Title

Cherry Point Coal Transfer Station: To Build or Not To Build

Presenter Information

Keith Rakes

Document Type

Oral Presentation

Location

SURC 137A

Start Date

16-5-2013

End Date

16-5-2013

Abstract

Washington State officials have been looking at building an oceanic coal terminal at Cherry Point, near Bellingham, Washington since the late 1980s. An Environmental Impact Statement was completed in 1997 but was withdrawn when the construction company, Pacific International Terminals redrew the plans, increasing the size of the facility. This requires a new Environmental Impact Statement that should be completed by 2015. Many local residents, as well as the Lummi and Nooksack Indian Nations, are against its construction, citing the large amounts of storm water that the area receives. Cherry Point lies in a severe weather zone which can be affected by larger amounts of storm water than other parts of western Washington. Local residents believe that if Cherry Point is struck by a storm equivalent to a Category 3 hurricane, the storm water drainage and treatment system at the proposed terminal will not be sufficient. If the system fails, it will result in a disaster to the local environment, costing upwards of millions of dollars in clean up. Even though both national and state environmental protection acts are updated annually, I propose an update of the storm water section of the Clean Water Act, which has not been updated since 1987. The updated act will require all facilities to upgrade, and maintain storm water treatment facilities, and require back-up systems to be utilized in emergency situations.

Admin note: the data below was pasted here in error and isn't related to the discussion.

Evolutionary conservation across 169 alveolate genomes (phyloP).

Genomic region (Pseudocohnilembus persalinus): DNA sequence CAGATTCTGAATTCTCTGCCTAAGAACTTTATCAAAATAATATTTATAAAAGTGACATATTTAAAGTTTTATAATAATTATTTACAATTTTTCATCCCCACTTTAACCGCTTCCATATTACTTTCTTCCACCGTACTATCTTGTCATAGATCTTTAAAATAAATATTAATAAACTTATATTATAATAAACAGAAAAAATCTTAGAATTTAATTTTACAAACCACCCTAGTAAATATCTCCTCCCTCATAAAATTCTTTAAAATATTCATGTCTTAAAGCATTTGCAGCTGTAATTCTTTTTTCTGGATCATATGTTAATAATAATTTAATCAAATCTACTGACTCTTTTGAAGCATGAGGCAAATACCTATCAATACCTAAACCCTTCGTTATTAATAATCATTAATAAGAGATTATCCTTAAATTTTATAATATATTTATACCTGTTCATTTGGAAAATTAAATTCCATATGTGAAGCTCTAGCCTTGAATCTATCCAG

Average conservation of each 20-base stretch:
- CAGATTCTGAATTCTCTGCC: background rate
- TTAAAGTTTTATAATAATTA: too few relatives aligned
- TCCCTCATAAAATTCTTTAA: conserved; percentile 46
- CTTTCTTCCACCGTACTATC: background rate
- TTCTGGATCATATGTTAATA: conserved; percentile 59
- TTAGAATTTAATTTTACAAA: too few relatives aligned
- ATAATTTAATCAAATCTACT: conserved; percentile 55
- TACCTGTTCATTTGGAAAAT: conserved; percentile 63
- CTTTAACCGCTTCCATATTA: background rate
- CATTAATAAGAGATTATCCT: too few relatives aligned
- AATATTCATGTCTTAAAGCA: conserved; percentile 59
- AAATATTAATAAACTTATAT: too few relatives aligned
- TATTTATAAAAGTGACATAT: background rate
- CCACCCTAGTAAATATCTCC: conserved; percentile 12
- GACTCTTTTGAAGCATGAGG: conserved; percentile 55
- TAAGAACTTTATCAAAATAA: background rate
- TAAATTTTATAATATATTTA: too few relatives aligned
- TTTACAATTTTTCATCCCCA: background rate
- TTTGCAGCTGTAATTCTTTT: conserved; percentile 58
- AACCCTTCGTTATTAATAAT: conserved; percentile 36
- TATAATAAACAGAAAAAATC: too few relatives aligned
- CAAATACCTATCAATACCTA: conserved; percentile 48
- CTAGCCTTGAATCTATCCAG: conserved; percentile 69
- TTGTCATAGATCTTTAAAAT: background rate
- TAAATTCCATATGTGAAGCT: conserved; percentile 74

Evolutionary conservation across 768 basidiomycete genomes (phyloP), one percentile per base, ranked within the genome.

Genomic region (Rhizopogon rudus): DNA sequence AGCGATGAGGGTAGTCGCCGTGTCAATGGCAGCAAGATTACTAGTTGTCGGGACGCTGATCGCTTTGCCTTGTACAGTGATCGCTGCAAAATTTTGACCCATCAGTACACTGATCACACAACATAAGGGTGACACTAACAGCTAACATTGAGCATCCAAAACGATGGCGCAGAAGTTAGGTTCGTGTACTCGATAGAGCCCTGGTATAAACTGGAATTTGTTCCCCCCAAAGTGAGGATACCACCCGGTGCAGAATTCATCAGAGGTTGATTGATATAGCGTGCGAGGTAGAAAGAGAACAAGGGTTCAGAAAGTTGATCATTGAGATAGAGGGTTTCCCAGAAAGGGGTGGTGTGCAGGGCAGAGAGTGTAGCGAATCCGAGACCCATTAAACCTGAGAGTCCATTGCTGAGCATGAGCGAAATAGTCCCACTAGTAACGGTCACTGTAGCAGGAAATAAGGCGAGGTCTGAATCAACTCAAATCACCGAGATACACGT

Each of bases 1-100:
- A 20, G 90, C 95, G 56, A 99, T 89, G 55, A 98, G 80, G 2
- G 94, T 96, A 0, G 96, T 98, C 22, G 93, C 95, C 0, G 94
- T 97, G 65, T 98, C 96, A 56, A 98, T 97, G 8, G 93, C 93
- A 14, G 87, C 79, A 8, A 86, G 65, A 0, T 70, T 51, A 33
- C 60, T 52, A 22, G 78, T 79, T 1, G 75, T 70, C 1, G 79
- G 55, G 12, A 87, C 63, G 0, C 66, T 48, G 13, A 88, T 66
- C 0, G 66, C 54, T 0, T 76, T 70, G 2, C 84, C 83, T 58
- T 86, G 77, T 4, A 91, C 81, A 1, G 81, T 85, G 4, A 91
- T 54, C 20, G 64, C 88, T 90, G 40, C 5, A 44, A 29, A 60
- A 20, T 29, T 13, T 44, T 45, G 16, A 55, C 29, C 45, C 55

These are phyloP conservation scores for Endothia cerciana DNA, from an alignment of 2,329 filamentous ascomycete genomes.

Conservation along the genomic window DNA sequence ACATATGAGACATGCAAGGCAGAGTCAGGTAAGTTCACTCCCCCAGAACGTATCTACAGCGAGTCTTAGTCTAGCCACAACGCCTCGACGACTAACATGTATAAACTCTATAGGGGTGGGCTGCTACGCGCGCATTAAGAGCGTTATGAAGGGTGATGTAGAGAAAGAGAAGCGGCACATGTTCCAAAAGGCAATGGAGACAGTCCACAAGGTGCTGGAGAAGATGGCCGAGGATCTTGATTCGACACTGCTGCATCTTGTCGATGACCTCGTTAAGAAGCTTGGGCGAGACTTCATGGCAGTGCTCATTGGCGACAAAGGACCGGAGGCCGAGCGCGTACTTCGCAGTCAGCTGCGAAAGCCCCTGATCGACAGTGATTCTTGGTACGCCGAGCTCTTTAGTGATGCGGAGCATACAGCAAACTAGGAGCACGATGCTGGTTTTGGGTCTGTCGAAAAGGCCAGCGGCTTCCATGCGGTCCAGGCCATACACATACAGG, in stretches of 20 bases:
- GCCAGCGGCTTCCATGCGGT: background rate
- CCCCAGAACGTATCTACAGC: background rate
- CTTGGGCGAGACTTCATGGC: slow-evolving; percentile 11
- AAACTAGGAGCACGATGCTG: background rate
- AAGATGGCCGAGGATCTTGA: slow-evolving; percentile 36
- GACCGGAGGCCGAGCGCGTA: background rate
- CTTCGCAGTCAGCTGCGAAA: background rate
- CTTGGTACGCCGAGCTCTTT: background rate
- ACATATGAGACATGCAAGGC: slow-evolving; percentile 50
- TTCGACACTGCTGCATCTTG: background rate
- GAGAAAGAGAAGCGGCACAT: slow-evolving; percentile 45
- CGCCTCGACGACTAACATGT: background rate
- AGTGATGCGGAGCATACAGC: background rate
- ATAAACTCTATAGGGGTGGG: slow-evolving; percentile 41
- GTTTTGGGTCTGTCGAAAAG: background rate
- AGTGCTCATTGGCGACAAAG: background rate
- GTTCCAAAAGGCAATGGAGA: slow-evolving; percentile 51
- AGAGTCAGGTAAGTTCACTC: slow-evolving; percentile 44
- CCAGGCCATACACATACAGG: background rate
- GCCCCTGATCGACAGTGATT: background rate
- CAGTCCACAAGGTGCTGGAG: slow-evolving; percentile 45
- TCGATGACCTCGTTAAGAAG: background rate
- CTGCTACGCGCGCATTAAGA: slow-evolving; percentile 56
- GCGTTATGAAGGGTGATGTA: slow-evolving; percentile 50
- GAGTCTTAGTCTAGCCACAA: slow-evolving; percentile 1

Faculty Mentor(s)

Rex Wirth

Additional Mentoring Department

Political Science

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May 16th, 2:10 PM May 16th, 2:30 PM

Cherry Point Coal Transfer Station: To Build or Not To Build

SURC 137A

Washington State officials have been looking at building an oceanic coal terminal at Cherry Point, near Bellingham, Washington since the late 1980s. An Environmental Impact Statement was completed in 1997 but was withdrawn when the construction company, Pacific International Terminals redrew the plans, increasing the size of the facility. This requires a new Environmental Impact Statement that should be completed by 2015. Many local residents, as well as the Lummi and Nooksack Indian Nations, are against its construction, citing the large amounts of storm water that the area receives. Cherry Point lies in a severe weather zone which can be affected by larger amounts of storm water than other parts of western Washington. Local residents believe that if Cherry Point is struck by a storm equivalent to a Category 3 hurricane, the storm water drainage and treatment system at the proposed terminal will not be sufficient. If the system fails, it will result in a disaster to the local environment, costing upwards of millions of dollars in clean up. Even though both national and state environmental protection acts are updated annually, I propose an update of the storm water section of the Clean Water Act, which has not been updated since 1987. The updated act will require all facilities to upgrade, and maintain storm water treatment facilities, and require back-up systems to be utilized in emergency situations.